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Preventing Cognitive “D-cline” With Vitamin D

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Preventing Cognitive “D-cline” With Vitamin D

Edward Gruber, CN

More and more, research is demonstrating a link between vitamin D deficiency and cognitive impairment.

Researchers from the Peninsula Medical School, the University of Cambridge and the University of Michigan, for example,identified a relationship between vitamin D and cognitive impairment in a large-scale study of almost 2000 adults aged 65. The study, which was reported in the Journal of Geriatric Psychology and Neurology, found that as levels of vitamin D went down, levels of cognitive impairment went up. Compared to those with optimum levels of D, those with the lowest levels were more than twice as likely to be cognitively impaired.

In yet another study, a group of international researchers found that subjects who were severely deficient in vitamin D upon enrollment in the trial were 60 percent more likely to experience significant cognitive decline and 31 percent likelier to develop reductions in mental flexibility compared to those with sufficient levels. The findings were published in the July 12, 2010 issue of the American Medical Association journal Archives of Internal Medicine.

According to the trial’s lead researcher, “Vitamin D deficiency is … a highly promising therapeutic target for the prevention of dementia, particularly as supplements are inexpensive and safe and have already been shown to reduce the risk of falls, fractures and death.”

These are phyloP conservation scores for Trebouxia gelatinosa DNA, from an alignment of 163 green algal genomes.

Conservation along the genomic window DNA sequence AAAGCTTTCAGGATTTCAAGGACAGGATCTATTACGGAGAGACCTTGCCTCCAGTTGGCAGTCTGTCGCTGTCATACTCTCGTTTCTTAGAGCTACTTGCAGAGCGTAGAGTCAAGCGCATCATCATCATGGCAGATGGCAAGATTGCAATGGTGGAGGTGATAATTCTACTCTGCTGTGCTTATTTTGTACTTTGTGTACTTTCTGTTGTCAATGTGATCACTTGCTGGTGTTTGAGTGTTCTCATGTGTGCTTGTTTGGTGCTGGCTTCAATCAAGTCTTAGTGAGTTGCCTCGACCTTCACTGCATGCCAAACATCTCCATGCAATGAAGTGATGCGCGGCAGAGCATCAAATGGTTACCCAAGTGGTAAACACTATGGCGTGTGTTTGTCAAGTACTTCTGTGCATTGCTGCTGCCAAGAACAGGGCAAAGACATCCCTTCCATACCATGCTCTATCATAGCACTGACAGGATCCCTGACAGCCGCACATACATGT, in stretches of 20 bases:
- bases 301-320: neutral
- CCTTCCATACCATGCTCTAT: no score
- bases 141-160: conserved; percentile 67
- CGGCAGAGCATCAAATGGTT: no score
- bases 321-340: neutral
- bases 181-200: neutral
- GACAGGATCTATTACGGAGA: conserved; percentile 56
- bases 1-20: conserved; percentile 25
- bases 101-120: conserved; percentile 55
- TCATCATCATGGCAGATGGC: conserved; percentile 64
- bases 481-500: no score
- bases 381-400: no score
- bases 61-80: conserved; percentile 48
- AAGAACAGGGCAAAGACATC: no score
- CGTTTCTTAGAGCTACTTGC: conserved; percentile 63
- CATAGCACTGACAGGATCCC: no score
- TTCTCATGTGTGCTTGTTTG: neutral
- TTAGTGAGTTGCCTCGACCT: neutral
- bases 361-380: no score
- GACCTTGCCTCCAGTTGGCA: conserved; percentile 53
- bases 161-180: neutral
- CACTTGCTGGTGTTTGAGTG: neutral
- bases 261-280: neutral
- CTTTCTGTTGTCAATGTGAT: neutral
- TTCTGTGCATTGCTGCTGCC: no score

D, a Key to Mobility?

A recent study, conducted by a Wake Forest University School of Medicine team and reported in the Journal of Gerontology: Medical Sciences, found a significant relationship between low vitamin D in older adults and poor physical performance and disability. The study also showed that many people over age 60 have low vitamin D levels.

There are a number of factors that may contribute to the fact that older adults are particularly prone to low vitamin D, among them less exposure to sunlight and decreased efficiency in producing vitamin D from sun exposure as compared to younger adults. Older adults also may not get enough vitamin D from dietary sources.

In an interesting case, doctors at the Division of Endocrinology, Diabetes and Metabolism, State University of New York at Buffalo first attributed the severe muscle weakness of five wheelchair-bound patients to their respective conditions: two were elderly, one had Type1 diabetes, one had a condition known as carcinoid syndrome and one suffered from malnourishment due to poor oral intake. But after the patients were tested and treated for vitamin D deficiency, their conditions began to improve. After six weeks, four of the patients became fully mobile and the fifth showed significant improvement.

In my own practice, I often see dramatic improvements in the mobility and muscle strength of elderly patients whose vitamin D levels are brought up or close to optimal levels. Thus, I recommend Vitamin D as a great way to age gracefully.